According to State-run Chinese media, the People’s Liberation Army gained the ability to track the U.S. Air Force’s Lockheed Martin F-22 Raptor stealth fighters over the East China Sea. While dismissing the Chinese report can be easy, the claim is not far distant from reality. As a matter of fact, the possibility that China can track the Air Force Raptor is very real. Stealth is not an invisible technology, after all. The cloak of the Stealth just delays the detection and tracking capabilities and signals.
First and foremost, a Raptor that is capable of carrying fuel tanks externally- in which they often do during “ferry missions”- that does not constitute a stealth configuration. Even more, the aircraft is normally equipped with a Luneburg lens mechanism situated on its ventral side during operations of peace time that enhances its location detection on radars.
With that said, contrary to popular belief, combat-configured F-22s are undetectable by any radars. And the same goes for other tactical fighters size stealth aircraft that have empennage surfaces such as tailfins—the F-35, PAK-FA, J-20 or J-31, as it would defy basic physical principles if they were invisible.
Basic laws of physics dictate that in order to defeat high-frequency bands such as the top part of the S bands and C, X, and Ku, the tactical fighter size stealth aircraft must be fully optimized. There is a “step change” in a Low Observable visible signal whenever the wavelength frequency reaches a point that is higher than a predetermined threshold in which case the reaction is a resonant effect. Normally, that resonance happens whenever a component of the aircraft, such as a tail fin, is captivated as less than eight times the size of a specific wavelength frequency. Officially, smaller size stealth aircraft’s that are not the size nor the weights allowances that would make up 2 feet or more of material coatings that are radar absorbent all over are required make trades that indicate which frequency bands they are most optimize to employ.
With that being said, the end result is that a radar that operates at a band of a lower frequency, such as civilian air traffic control radars, are almost positively capable of detecting and tracking a tactical fighter size stealth aircraft. On the other hand, a stealth aircraft of larger size such as the Northrop Grumman B-2 Spirit, which actually lacks in the number of features that trigger a resonance effect, is surprisingly more able to avoid detection from low-frequency radars than those like the F-35 or F-22. But however, it is typical that the low-frequency radars don’t actually deliver what the Pentagon refers to as a “weapons quality” track that is needed in order to direct a missile directed at a target. “Even if you can see an LO [low observable] strike aircraft with ATC radar, you can’t kill it without a fire control system,” an Air Force official stated recently.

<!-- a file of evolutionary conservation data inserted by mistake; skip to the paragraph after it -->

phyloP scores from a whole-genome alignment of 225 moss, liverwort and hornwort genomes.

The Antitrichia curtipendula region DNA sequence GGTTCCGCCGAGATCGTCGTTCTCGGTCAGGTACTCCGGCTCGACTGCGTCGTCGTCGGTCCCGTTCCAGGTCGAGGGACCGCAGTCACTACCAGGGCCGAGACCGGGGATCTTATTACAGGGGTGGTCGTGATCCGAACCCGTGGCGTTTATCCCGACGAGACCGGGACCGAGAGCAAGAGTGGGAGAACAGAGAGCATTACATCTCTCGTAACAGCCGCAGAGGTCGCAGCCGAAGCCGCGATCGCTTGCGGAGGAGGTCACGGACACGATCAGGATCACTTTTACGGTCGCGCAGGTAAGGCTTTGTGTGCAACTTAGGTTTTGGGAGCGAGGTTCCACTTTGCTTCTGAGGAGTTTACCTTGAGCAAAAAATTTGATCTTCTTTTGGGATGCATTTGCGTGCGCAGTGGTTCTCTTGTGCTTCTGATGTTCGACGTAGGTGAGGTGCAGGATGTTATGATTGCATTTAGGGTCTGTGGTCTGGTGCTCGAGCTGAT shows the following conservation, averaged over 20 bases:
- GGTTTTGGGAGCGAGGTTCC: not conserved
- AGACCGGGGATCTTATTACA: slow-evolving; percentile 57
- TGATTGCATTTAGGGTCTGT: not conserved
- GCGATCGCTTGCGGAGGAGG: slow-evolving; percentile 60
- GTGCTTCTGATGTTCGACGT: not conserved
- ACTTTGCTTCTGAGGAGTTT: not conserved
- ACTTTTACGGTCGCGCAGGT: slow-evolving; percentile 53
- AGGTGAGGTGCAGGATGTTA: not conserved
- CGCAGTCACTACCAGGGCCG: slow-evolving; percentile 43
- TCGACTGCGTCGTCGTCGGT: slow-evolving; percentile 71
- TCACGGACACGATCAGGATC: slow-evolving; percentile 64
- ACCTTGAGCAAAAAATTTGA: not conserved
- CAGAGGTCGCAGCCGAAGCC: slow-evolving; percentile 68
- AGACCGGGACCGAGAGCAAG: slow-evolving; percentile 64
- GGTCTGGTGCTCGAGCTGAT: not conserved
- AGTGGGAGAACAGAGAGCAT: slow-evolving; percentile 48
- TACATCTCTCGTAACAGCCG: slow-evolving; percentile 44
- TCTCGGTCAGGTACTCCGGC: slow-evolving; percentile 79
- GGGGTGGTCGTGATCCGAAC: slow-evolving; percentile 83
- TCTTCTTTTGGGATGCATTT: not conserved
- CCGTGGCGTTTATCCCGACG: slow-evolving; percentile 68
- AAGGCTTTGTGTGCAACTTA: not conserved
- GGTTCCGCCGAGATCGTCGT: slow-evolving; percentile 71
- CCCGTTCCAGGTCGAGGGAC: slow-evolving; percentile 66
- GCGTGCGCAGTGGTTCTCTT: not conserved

Understanding that, Russia, China, and other leading countries have been developing advanced UHF and VHF band early warning radars. They are utilizing the longest wavelengths in order to send signals to the receiving sensors and provide their soldiers with an identifiable marker indicating the location of where an opponent stealth aircraft might be coming from. But the issue with VHF and UHF band radars is that with lengthy wavelengths, you get big radar resolution cells. This means that contacts will not be tracked with the necessary level of fidelity that is needed in order to guide a weapon onto a target. To put it into terms, a U.S. Navy officer once asked, rhetorically, “Does the mission require a cloaking device or is it OK if the threat sees it but can’t do anything about it?”